[ITALY-ENGLAND] Italy entered the knockout phase of Euro 2012 with a record of only two wins in seven shootouts in major competitions. But the Azzurri could take solace in the fact that their quarterfinal opponent, England, was even worse with a 1-5 record entering Sunday's match. Like at the 1990 1998 and 2006 World Cups and 1996 and 2004 European Championships, England's miserable form from the penalty spot continued as it fell to Italy, 4-2, in a shootout after their match ended in a 0-0 tie.
Italy had the best chances in the match, hitting the woodwork twice. Daniele De Rossi hit the post in the third minute, and Alessandro Diamanti clipped the post with a cross in overtime.
Diamanti scored the winning goal in the shootout after Mario Balotelli, Andrea Pirlo and Antonio Nocerino also converted for Italy, which came back from 2-1 down after Riccardo Montolivo missed the second penalty to win.
"Penalties are a lottery but I thought we deserved victory in the end," said Italy coach Cesare Prandelli. "When Montolivo missed his penalty I was sad as he was one of the best players tonight. I was watching with my arm around my son and I told him he was lucky he didn't have to buy a ticket.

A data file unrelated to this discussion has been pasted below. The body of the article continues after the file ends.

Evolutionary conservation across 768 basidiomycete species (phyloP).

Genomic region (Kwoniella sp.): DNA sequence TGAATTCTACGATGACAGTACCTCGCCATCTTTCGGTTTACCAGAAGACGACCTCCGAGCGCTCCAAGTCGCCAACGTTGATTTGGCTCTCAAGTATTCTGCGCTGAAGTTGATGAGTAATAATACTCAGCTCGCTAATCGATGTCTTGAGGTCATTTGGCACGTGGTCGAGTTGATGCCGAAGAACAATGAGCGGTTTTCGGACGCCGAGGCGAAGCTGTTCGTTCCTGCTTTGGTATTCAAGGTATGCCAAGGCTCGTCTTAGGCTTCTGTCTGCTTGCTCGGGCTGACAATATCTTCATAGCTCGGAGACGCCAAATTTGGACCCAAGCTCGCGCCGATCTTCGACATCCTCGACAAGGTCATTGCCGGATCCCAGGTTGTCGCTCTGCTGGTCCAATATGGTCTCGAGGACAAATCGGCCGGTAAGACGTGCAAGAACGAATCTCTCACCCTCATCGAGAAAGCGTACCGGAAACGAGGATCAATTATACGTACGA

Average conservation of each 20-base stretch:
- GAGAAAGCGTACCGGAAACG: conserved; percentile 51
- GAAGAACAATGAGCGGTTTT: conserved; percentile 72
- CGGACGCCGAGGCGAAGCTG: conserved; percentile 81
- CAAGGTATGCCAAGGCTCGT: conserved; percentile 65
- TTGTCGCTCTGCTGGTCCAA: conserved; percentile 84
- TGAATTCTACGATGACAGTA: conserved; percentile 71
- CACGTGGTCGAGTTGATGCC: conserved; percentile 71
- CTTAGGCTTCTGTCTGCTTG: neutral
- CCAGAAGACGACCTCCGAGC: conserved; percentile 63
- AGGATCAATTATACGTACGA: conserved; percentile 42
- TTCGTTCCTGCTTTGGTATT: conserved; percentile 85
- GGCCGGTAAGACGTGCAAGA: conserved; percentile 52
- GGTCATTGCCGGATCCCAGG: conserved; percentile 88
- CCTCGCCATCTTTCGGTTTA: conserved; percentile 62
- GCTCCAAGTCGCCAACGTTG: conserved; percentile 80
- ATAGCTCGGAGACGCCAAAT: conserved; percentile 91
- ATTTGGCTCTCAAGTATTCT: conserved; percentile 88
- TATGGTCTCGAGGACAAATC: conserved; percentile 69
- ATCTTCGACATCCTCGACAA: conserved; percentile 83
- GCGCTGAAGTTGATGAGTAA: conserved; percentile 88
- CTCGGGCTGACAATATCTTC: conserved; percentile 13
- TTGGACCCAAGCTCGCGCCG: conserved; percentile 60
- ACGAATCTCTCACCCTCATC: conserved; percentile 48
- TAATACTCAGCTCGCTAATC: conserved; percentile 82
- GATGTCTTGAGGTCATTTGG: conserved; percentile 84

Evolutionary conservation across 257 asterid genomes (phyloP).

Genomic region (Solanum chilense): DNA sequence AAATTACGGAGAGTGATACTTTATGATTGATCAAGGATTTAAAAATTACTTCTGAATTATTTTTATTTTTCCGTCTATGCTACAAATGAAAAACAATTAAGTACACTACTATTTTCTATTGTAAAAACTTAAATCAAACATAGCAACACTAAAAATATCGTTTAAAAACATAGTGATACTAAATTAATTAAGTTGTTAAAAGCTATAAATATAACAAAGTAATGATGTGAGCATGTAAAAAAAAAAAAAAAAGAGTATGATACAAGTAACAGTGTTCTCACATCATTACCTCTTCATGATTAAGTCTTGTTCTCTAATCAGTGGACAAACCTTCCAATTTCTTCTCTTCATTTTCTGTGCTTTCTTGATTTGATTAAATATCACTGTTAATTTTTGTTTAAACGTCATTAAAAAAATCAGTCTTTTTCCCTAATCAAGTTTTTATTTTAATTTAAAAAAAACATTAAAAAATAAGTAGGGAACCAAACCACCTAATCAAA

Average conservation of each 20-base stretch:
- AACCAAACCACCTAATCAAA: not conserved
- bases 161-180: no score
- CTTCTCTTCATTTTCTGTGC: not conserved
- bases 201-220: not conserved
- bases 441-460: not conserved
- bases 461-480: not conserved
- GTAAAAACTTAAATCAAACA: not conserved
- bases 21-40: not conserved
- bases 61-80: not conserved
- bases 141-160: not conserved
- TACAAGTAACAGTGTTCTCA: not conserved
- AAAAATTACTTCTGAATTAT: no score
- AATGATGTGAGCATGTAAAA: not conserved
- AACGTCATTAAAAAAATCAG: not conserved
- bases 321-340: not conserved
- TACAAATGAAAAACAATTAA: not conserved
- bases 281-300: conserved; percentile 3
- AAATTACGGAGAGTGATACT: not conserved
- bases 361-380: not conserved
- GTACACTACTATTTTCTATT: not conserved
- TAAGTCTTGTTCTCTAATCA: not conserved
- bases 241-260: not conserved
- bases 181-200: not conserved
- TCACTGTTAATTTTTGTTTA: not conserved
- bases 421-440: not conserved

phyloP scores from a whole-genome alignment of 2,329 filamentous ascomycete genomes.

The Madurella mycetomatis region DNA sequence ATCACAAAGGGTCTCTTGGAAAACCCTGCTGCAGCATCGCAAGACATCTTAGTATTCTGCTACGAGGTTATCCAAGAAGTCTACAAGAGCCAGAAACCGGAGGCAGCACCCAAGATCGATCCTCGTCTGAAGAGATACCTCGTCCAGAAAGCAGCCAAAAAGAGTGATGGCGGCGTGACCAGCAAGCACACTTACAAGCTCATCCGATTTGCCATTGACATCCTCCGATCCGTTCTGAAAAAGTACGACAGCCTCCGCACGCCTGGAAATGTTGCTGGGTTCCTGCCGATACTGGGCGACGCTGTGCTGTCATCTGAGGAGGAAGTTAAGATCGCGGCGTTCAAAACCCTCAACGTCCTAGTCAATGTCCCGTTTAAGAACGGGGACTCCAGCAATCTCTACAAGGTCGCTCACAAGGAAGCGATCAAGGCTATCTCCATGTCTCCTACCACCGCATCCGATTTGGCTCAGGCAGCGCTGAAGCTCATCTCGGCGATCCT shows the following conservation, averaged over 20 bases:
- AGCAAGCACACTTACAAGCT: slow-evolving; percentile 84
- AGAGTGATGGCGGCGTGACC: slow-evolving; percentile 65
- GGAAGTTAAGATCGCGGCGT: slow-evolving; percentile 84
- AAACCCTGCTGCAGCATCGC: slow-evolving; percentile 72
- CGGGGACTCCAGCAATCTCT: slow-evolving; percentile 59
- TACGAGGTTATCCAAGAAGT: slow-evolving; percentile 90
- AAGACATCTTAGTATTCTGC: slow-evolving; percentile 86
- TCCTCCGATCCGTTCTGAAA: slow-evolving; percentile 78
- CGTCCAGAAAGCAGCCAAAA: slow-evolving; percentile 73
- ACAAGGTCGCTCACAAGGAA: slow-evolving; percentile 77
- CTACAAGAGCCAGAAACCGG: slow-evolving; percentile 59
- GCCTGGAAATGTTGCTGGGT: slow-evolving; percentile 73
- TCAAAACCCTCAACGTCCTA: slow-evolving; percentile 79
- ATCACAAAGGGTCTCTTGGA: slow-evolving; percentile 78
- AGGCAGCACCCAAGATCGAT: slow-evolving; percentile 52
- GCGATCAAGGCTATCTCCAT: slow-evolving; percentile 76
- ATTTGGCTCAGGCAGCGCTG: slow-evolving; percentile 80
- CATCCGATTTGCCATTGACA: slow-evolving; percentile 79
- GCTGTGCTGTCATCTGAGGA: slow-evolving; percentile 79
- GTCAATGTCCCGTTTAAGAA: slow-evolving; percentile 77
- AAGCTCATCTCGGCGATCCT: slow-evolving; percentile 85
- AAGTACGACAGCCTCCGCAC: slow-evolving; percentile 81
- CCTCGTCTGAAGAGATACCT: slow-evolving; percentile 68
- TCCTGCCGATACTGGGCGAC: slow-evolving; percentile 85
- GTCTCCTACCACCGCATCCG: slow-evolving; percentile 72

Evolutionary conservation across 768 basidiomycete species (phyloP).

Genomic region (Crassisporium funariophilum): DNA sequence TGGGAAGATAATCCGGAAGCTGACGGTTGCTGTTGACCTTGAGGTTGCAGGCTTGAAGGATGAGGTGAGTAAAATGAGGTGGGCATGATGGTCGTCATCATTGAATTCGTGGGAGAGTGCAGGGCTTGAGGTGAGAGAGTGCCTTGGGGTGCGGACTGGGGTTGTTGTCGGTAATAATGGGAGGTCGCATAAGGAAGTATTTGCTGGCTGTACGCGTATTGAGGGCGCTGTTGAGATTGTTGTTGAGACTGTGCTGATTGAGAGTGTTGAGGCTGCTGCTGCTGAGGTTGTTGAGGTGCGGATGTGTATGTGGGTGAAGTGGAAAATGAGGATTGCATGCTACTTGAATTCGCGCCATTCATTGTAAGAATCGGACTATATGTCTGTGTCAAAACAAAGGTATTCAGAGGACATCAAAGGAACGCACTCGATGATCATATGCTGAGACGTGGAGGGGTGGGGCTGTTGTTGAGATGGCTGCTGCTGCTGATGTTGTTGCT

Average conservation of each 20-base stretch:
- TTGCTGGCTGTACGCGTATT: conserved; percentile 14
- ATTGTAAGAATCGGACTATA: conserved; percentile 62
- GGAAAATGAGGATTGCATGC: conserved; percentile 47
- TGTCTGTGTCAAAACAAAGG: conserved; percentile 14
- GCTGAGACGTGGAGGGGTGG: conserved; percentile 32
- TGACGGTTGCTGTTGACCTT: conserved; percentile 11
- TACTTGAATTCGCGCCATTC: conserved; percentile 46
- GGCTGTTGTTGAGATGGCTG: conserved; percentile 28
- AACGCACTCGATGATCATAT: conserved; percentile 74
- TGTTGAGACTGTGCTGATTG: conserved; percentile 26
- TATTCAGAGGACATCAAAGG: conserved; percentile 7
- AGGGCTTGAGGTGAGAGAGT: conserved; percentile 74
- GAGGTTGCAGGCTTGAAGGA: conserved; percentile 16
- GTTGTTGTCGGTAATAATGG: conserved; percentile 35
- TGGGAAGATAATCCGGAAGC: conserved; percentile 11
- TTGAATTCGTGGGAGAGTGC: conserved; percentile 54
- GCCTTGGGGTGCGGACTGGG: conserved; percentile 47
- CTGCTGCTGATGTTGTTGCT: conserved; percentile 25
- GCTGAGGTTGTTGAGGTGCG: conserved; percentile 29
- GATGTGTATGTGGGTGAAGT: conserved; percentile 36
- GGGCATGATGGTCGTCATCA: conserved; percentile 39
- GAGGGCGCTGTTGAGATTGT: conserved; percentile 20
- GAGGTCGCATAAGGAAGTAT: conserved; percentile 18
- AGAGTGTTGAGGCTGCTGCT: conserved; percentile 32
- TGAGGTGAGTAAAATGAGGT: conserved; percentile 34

The key penalty kick was Pirlo's soft chip right down the middle that evened the shootout at 2-2. It brought back memories of the most famous chipped penalty of all time by Antonin Panenka that helped Czechoslovakia beat West Germany in the 1976 European Championship final.
"When Andrea Pirlo stepped up, I was very calm," said Prandelli. "He's a star and knew what he needed to do; and he did it. Around 80 percent of penalty shootouts go down to luck. Some players are used to this kind of pressure, some are just calm in these situations -- but mainly it's down to good fortune."
Steven Gerrard and Wayne Rooney scored for England, but Ashley Young hit the crossbar, and Ashley Cole, who scored for Chelsea in the shootout win over Bayern Munich in the 2011 UEFA Champions League final, had his attempt saved by Gianluigi Buffon.
Italy was rewarded for its almost total domination of England. The Azzurri finished with a 35-9 edge in shots.
"I wasn't surprised by tonight," Prandelli added. "I knew we could control the game. My worry was that we were allowing England too much space on the break -- we could have been a bit cleverer in our build-up play. We tried to play football. We tried to draw England out, we tried to hit them quickly. I think if we'd scored in the 90 minutes it would have been an even better game."